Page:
Sometimes, we just want to be able to let out our emotions—heck, maybe even have feelings, at last. Raise your hands if you just feel emotionally constipated all the damn time, whether it be from stress, pressure, or the simple lack of an outlet. Which is why whenever we get some form of reprieve, we gladly take it, as long as it’s not harmful. Case in point: Pixar. This animation studio has created an impressive library of shows that can help you do just that: go for an emotional ride in the form of entertainment. Fortunately, a lot of them are on Disney Plus so you can hop on to the streaming platform and watch classic and new Pixar movies, shorts, whenever you want. Prep for an emotional rollercoaster.
Stream these 10 Disney Plus Pixar movies and shorts when you're in need of a feels session
Who hasn’t gone poco loco over this movie that hits straight home to the deepest feels? When it comes to family-oriented shows, Coco is the perfect movie that portrays all the frustrations a kid can have (you know, not having a say in the household and all that youngster angst). It speaks of a strong message that even if you’re a bunch of different people with clashing personalities, you can always depend on family to accept you for who you are even if it takes a lifetime and beyond to look for the right fix.
Toy Story (1995)
Almost two decades after, Toy Story continues to make its way through the hearts and screens of kids and kids-at-heart alike. It all started with a cowboy’s jealousy over a new robot toy in the bunch. Go right back to the magical beginning of this incredible world, one that probably had you believing your toys came to life when you weren’t looking. Also, remember to prepare extra tissues for when Jessie’s “When She Loved Me” scene comes on.
Monsters, Inc. (2001)
Imagine gathering all the screams and shrieks that children make when they’re afraid and using all that to power up an entire city full of monsters. Honestly, we don’t know who or how they came up with the storyline of Mike (Billy Crystal), Sulley (John Goodman), and the Monsters Inc. but dang, are we grateful. No lie, the feelings we get every time we watch this are as raw and deep as the first time.
If you’re into cars and some good ol’ comedy, this may be a good lighthearted watch for you. Cars may be considered as one of Pixar’s first ventures into computer-animated movies. It’s based on a screenplay that Jorgen Klubien, Phil Lorin, Kiel Murray, Joe Ranft, Lasseter, and Dan Fogelman created.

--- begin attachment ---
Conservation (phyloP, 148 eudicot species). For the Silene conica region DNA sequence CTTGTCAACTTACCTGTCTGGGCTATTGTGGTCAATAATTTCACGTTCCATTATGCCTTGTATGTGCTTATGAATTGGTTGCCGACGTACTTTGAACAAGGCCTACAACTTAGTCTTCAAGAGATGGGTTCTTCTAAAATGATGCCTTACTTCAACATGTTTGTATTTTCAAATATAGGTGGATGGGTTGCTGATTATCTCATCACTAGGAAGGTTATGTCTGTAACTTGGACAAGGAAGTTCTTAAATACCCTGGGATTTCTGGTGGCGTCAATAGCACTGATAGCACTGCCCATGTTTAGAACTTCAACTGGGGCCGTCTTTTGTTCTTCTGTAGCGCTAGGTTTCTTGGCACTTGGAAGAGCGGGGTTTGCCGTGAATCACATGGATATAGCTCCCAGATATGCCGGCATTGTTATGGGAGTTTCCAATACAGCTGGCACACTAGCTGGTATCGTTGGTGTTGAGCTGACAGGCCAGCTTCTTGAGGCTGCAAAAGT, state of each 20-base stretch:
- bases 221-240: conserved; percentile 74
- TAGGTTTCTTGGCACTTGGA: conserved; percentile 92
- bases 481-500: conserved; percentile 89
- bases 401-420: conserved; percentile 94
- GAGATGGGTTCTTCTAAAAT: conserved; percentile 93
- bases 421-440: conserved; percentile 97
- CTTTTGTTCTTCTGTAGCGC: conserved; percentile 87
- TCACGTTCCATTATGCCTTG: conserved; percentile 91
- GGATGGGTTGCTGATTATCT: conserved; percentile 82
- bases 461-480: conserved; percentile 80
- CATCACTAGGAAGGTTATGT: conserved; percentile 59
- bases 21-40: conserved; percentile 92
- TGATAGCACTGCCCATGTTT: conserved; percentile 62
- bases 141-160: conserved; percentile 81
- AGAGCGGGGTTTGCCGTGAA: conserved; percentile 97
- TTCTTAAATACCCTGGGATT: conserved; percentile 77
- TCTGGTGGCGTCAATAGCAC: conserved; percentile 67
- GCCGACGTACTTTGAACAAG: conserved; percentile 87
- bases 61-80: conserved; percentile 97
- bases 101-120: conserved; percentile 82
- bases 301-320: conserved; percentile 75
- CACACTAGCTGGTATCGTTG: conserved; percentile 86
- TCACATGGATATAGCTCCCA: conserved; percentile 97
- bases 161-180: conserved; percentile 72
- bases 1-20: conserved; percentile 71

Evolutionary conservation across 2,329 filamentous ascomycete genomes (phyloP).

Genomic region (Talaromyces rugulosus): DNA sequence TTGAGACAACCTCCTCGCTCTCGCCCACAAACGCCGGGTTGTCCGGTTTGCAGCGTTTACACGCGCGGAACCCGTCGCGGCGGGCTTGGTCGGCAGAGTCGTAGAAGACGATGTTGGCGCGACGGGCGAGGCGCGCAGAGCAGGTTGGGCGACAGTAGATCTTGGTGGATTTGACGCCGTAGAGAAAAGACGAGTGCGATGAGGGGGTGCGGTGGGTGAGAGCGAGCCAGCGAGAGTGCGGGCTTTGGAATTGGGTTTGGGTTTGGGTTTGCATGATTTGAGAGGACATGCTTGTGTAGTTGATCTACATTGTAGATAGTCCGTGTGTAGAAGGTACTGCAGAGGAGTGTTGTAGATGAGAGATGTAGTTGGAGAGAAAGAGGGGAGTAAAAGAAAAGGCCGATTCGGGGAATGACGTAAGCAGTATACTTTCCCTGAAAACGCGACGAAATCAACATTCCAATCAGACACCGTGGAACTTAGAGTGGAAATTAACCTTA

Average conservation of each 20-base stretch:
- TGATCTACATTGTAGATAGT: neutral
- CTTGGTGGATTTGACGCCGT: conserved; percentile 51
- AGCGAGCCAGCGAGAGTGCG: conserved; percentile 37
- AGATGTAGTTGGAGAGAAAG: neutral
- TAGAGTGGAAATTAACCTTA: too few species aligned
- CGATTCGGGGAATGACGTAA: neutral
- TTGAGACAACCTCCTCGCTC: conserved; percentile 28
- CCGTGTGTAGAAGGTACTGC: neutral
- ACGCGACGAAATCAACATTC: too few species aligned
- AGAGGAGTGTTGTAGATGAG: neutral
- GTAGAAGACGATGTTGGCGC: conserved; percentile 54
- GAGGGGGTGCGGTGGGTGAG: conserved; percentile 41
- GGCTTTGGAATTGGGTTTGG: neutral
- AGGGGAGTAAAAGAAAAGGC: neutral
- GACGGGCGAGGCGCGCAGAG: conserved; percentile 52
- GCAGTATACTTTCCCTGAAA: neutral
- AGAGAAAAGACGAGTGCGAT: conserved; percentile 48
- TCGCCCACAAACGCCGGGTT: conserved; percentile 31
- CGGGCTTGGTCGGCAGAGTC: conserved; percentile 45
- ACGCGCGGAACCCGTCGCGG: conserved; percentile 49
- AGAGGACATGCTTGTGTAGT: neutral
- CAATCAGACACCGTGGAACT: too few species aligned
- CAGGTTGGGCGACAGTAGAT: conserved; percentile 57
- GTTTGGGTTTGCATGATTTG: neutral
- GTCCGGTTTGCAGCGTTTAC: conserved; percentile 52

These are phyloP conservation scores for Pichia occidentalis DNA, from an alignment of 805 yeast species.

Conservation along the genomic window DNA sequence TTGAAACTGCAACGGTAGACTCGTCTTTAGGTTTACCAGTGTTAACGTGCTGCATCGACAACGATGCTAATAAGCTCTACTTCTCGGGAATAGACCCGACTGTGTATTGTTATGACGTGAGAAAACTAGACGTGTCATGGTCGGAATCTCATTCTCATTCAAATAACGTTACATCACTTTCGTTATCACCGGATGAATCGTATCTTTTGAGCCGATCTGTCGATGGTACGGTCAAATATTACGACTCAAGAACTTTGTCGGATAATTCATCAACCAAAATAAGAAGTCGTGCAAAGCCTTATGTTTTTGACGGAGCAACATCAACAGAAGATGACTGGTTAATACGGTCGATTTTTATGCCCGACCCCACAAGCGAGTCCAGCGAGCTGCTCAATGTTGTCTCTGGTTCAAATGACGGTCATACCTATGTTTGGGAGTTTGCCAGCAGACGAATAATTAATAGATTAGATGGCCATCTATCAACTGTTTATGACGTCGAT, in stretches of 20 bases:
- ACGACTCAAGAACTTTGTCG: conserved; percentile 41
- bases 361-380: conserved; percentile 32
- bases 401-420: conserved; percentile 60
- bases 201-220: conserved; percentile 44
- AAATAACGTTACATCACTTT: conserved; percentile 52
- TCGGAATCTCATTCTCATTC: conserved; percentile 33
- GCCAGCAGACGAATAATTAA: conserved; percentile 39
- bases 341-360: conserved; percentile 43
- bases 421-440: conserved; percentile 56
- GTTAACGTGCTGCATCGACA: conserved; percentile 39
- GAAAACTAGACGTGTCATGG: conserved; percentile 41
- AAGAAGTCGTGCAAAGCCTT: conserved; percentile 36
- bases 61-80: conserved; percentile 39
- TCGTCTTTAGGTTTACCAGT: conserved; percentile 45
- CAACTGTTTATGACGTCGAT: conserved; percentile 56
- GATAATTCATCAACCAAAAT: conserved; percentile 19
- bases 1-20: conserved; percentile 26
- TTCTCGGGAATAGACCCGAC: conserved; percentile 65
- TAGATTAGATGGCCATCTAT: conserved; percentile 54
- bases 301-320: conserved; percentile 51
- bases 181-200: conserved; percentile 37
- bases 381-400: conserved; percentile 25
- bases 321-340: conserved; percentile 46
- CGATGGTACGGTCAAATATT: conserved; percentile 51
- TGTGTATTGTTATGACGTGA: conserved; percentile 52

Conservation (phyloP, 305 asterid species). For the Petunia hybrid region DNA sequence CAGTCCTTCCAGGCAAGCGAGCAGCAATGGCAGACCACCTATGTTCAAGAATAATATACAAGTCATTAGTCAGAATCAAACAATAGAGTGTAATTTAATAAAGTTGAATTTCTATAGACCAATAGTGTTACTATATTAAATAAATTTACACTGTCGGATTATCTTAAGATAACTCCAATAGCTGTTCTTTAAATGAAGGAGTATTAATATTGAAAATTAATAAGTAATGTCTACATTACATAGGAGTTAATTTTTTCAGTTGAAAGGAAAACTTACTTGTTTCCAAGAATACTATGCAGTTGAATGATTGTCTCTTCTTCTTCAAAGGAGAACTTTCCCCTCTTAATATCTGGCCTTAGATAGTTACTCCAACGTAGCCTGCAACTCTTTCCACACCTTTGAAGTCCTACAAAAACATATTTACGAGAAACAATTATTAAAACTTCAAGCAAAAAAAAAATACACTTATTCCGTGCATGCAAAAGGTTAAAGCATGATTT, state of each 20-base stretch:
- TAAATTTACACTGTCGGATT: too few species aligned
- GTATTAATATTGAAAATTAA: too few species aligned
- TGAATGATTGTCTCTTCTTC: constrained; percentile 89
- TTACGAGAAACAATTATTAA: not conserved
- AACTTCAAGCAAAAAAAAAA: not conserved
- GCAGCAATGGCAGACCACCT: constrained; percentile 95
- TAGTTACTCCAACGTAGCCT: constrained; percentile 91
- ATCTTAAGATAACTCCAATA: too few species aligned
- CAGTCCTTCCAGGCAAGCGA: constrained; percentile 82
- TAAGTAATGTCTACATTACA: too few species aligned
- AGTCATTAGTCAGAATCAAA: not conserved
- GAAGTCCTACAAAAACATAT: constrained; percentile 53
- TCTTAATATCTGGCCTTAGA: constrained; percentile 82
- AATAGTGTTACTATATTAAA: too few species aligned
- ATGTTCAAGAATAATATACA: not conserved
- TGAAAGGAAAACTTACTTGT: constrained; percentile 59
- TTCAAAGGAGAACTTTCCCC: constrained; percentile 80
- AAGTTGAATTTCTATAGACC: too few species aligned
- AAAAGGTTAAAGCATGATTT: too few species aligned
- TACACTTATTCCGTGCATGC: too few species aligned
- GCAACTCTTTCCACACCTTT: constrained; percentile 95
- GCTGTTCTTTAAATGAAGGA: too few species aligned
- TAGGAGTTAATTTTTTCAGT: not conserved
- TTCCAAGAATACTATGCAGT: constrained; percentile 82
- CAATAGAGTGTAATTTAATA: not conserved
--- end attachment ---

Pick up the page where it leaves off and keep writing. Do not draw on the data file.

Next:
How about a pink yarn for the protagonist? Purl is a short film under the SparkShorts roster that depicts the struggles of a female yarn who just got her first job but hardly gets noticed by her colleagues. She forced herself to change so she can conform to the norms of this society while losing herself in the process. Watch this short film for an out-of-the-box commentary on something that needs to be discussed, for sure.
Smash and Grab (2019)
Want to watch something like Wall-E? Smash and Grab may be a good show to line up next on your to-watch list. This science fiction short animated film follows the “life” of Smash and Grab, laborer robots who’s set out to work on a planet similar to Mars and plots to ultimately gain freedom, whatever it takes.
Get a taste of something that deviates from the Pixar norm when you watch Burrow, a six-minute 2D animated film that focuses on the life of a young rabbit and her dream of an ideal burrow, all in the form of line drawing. She’s got no idea how to go about her plan, but doesn’t want to disclose this weakness to her neighbors, inevitably digging herself deeper, literally and figuratively.
Soul is a great watch that you can relate to if you’re someone who’s into music. After all, Joe the protagonist (Jamie Foxx) is a band teacher for middle school students who’s truly passionate about jazz and piano. Just as everything goes well and he lands a big gig, he is transported to another world where he’ll learn what it means to truly have a soul. Talk about going deeper into what life is about.
Ciao Alberto (2021)
Think of this as a sequel to Luca, but in short film format. In this film, Massimo (Marco Barricelli) adopts Alberto (Jack Dylan Grazer). Both try to adjust around each other while the latter is working to be a good apprentice for the former.
Turning Red (2022)
Adolescence is that stage when we can be a walking contradiction: a person full of angst against the world, an embodiment of confusion and rage, all charged with hormone imbalances, and can sometimes turn into a giant red panda. Wait, what? This movie gives us a glimpse of this monumental stage in our lives and how it feels like to be Meilin (Rosalie Chang), a 13-year-old teenager who likes to go and explore the world out there (in red panda form or not, no less) and being a docile daughter to an overbearing mother.
This story originally appeared on Spot.ph. Minor edits have been made by the Candymag.com editors.